Four mates are modernising the sounds of the '60s Deep South in the unlikeliest of settings
It’s daylight, and that’s kind of a relief. Around the corner from the townhouse that two members of Gotts Street Park share, a man is slumped on some concrete steps drinking a gold can of Skol. A couple of drug dealers barely conceal their afternoon rounds as their car crawls along the road heading towards the local KFC. A dog with shoulders like Vin Diesel strains on its leash, the animal’s polo-shirted owner barking into his phone. In front of a boarded up doorway, two expressionless builders knock down a crumbling brick wall, tossing the rubble into a pile of nettles and rank bin bags spilling onto the pavement. Even in the sweet, bright spring sunshine, the neighbourhood still manages to feel like a grey, uneasy maze of ominous passages and shady alcoves.
This is Armley, a tough part of Leeds, 15 minutes on the bus west of the town centre. There’s little sign of the gentrification that’s fanned out across the rest of the city the past few years. The craft beer bars, pricey coffee shops and fashion boutiques haven’t made it here (yet). In fact, there’s not much at all besides a greasy spoon, a Chinese takeaway and a dodgy looking bookies.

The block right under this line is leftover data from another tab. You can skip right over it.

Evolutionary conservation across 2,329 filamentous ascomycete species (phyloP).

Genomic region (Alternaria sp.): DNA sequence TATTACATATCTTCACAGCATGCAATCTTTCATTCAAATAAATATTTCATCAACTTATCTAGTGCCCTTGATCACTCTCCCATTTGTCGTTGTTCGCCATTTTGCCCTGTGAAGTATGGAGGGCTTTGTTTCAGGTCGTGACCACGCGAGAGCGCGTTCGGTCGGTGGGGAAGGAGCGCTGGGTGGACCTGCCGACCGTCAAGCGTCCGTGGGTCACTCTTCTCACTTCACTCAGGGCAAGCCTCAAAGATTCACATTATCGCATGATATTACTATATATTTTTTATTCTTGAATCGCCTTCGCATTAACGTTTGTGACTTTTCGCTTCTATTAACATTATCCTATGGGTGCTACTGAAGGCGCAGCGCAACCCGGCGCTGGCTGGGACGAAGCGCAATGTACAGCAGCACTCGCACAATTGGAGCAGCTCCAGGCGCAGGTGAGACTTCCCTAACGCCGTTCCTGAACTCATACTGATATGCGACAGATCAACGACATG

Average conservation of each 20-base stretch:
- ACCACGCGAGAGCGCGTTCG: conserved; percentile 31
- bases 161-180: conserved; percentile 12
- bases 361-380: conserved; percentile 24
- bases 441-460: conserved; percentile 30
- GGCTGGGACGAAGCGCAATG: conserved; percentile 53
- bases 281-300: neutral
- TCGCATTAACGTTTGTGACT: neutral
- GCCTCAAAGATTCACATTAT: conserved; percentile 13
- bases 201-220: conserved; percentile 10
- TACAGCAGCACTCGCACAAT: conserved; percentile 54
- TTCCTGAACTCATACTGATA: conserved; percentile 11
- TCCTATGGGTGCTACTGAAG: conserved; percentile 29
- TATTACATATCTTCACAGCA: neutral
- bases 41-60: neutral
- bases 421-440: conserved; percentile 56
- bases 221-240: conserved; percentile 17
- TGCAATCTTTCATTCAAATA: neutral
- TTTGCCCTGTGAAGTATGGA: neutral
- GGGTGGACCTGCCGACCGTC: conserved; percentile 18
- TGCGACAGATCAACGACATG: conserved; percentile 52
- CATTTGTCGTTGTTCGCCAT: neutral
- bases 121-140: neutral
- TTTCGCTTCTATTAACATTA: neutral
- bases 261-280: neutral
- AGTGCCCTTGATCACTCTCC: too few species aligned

No surprise then that Josh Crocker takes care to lock the back gate behind us as he welcomes me into his studio and home. Gotts Street Park’s HQ is an imposing terraced house, an unexpected spot for a jazz hip-hop collective to base themselves. Out front, a steep slope overlooks four lanes of burbling traffic. Across the way, there’s a set of allotments and in the distance the greenery of Gotts Park – historically the home of industrialist Benjamin Gott, but now a golf course.
“It actually looks alright on a day like today,” says Josh, before later explaining that his girlfriend moved into the house recently, only to leave again after a month because she didn’t feel safe.
“We do live next to a convicted burglar,” he says. “There’s kind of a lot of smack heads. Dealers are pretty blatant around here – there are constant drop-offs outside. But weirdly, I’ve never had any trouble in Armley. It’s like people are too depressed to even bother.”